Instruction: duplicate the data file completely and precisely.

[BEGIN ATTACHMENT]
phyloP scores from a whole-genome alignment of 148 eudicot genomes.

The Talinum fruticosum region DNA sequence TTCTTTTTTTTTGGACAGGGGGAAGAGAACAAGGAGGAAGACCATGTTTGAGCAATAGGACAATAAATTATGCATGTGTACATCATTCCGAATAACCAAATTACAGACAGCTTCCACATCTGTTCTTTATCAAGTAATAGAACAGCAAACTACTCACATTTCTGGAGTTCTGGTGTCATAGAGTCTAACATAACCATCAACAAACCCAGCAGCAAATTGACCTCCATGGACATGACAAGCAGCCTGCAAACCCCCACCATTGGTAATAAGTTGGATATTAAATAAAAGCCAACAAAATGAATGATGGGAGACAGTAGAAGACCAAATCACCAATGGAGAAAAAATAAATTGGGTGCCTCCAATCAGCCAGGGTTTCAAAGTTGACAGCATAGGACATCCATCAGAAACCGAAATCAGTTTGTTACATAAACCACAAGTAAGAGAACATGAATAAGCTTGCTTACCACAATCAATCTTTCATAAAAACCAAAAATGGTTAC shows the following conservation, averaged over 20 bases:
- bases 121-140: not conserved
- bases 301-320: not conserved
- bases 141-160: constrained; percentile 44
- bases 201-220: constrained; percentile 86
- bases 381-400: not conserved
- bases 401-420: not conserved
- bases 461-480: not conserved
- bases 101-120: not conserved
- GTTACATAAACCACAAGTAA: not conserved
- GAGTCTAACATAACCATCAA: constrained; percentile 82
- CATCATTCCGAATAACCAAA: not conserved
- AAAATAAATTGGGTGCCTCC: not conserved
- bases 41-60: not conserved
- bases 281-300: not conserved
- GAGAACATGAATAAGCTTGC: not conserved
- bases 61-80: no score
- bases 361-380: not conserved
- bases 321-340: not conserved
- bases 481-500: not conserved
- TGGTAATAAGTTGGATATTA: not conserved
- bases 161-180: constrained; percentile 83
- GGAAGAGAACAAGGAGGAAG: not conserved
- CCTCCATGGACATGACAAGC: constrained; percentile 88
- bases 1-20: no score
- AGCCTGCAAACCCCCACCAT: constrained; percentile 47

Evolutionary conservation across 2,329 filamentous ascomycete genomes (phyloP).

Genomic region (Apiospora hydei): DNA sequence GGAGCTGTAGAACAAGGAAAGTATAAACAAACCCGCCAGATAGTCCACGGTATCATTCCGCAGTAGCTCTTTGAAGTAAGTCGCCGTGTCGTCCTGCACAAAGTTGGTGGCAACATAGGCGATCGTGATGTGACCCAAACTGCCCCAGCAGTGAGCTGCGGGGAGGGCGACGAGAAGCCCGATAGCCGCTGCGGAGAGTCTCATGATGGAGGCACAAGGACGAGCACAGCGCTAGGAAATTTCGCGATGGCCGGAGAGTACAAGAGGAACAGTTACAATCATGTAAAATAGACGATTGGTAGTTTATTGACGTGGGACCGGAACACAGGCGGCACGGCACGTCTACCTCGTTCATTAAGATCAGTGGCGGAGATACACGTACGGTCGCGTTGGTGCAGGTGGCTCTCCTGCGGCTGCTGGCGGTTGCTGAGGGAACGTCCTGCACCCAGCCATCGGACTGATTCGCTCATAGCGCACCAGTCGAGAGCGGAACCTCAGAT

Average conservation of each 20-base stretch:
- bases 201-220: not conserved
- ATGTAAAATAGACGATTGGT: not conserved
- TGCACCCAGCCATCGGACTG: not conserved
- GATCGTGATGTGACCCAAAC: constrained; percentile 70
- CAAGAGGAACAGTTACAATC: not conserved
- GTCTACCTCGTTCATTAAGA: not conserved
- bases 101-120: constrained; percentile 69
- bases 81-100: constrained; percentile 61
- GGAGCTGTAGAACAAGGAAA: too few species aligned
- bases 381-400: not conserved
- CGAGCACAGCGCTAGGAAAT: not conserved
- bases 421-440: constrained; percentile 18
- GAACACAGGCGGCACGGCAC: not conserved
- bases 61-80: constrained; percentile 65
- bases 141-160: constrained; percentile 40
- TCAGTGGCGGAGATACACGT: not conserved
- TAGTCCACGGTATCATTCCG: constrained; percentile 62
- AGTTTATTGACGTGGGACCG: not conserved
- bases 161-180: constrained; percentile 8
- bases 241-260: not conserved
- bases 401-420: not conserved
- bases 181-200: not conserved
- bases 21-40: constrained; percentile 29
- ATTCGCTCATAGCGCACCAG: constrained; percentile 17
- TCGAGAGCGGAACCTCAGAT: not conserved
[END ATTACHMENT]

phyloP scores from a whole-genome alignment of 148 eudicot genomes.

The Talinum fruticosum region DNA sequence TTCTTTTTTTTTGGACAGGGGGAAGAGAACAAGGAGGAAGACCATGTTTGAGCAATAGGACAATAAATTATGCATGTGTACATCATTCCGAATAACCAAATTACAGACAGCTTCCACATCTGTTCTTTATCAAGTAATAGAACAGCAAACTACTCACATTTCTGGAGTTCTGGTGTCATAGAGTCTAACATAACCATCAACAAACCCAGCAGCAAATTGACCTCCATGGACATGACAAGCAGCCTGCAAACCCCCACCATTGGTAATAAGTTGGATATTAAATAAAAGCCAACAAAATGAATGATGGGAGACAGTAGAAGACCAAATCACCAATGGAGAAAAAATAAATTGGGTGCCTCCAATCAGCCAGGGTTTCAAAGTTGACAGCATAGGACATCCATCAGAAACCGAAATCAGTTTGTTACATAAACCACAAGTAAGAGAACATGAATAAGCTTGCTTACCACAATCAATCTTTCATAAAAACCAAAAATGGTTAC shows the following conservation, averaged over 20 bases:
- bases 121-140: not conserved
- bases 301-320: not conserved
- bases 141-160: constrained; percentile 44
- bases 201-220: constrained; percentile 86
- bases 381-400: not conserved
- bases 401-420: not conserved
- bases 461-480: not conserved
- bases 101-120: not conserved
- GTTACATAAACCACAAGTAA: not conserved
- GAGTCTAACATAACCATCAA: constrained; percentile 82
- CATCATTCCGAATAACCAAA: not conserved
- AAAATAAATTGGGTGCCTCC: not conserved
- bases 41-60: not conserved
- bases 281-300: not conserved
- GAGAACATGAATAAGCTTGC: not conserved
- bases 61-80: no score
- bases 361-380: not conserved
- bases 321-340: not conserved
- bases 481-500: not conserved
- TGGTAATAAGTTGGATATTA: not conserved
- bases 161-180: constrained; percentile 83
- GGAAGAGAACAAGGAGGAAG: not conserved
- CCTCCATGGACATGACAAGC: constrained; percentile 88
- bases 1-20: no score
- AGCCTGCAAACCCCCACCAT: constrained; percentile 47

Evolutionary conservation across 2,329 filamentous ascomycete genomes (phyloP).

Genomic region (Apiospora hydei): DNA sequence GGAGCTGTAGAACAAGGAAAGTATAAACAAACCCGCCAGATAGTCCACGGTATCATTCCGCAGTAGCTCTTTGAAGTAAGTCGCCGTGTCGTCCTGCACAAAGTTGGTGGCAACATAGGCGATCGTGATGTGACCCAAACTGCCCCAGCAGTGAGCTGCGGGGAGGGCGACGAGAAGCCCGATAGCCGCTGCGGAGAGTCTCATGATGGAGGCACAAGGACGAGCACAGCGCTAGGAAATTTCGCGATGGCCGGAGAGTACAAGAGGAACAGTTACAATCATGTAAAATAGACGATTGGTAGTTTATTGACGTGGGACCGGAACACAGGCGGCACGGCACGTCTACCTCGTTCATTAAGATCAGTGGCGGAGATACACGTACGGTCGCGTTGGTGCAGGTGGCTCTCCTGCGGCTGCTGGCGGTTGCTGAGGGAACGTCCTGCACCCAGCCATCGGACTGATTCGCTCATAGCGCACCAGTCGAGAGCGGAACCTCAGAT

Average conservation of each 20-base stretch:
- bases 201-220: not conserved
- ATGTAAAATAGACGATTGGT: not conserved
- TGCACCCAGCCATCGGACTG: not conserved
- GATCGTGATGTGACCCAAAC: constrained; percentile 70
- CAAGAGGAACAGTTACAATC: not conserved
- GTCTACCTCGTTCATTAAGA: not conserved
- bases 101-120: constrained; percentile 69
- bases 81-100: constrained; percentile 61
- GGAGCTGTAGAACAAGGAAA: too few species aligned
- bases 381-400: not conserved
- CGAGCACAGCGCTAGGAAAT: not conserved
- bases 421-440: constrained; percentile 18
- GAACACAGGCGGCACGGCAC: not conserved
- bases 61-80: constrained; percentile 65
- bases 141-160: constrained; percentile 40
- TCAGTGGCGGAGATACACGT: not conserved
- TAGTCCACGGTATCATTCCG: constrained; percentile 62
- AGTTTATTGACGTGGGACCG: not conserved
- bases 161-180: constrained; percentile 8
- bases 241-260: not conserved
- bases 401-420: not conserved
- bases 181-200: not conserved
- bases 21-40: constrained; percentile 29
- ATTCGCTCATAGCGCACCAG: constrained; percentile 17
- TCGAGAGCGGAACCTCAGAT: not conserved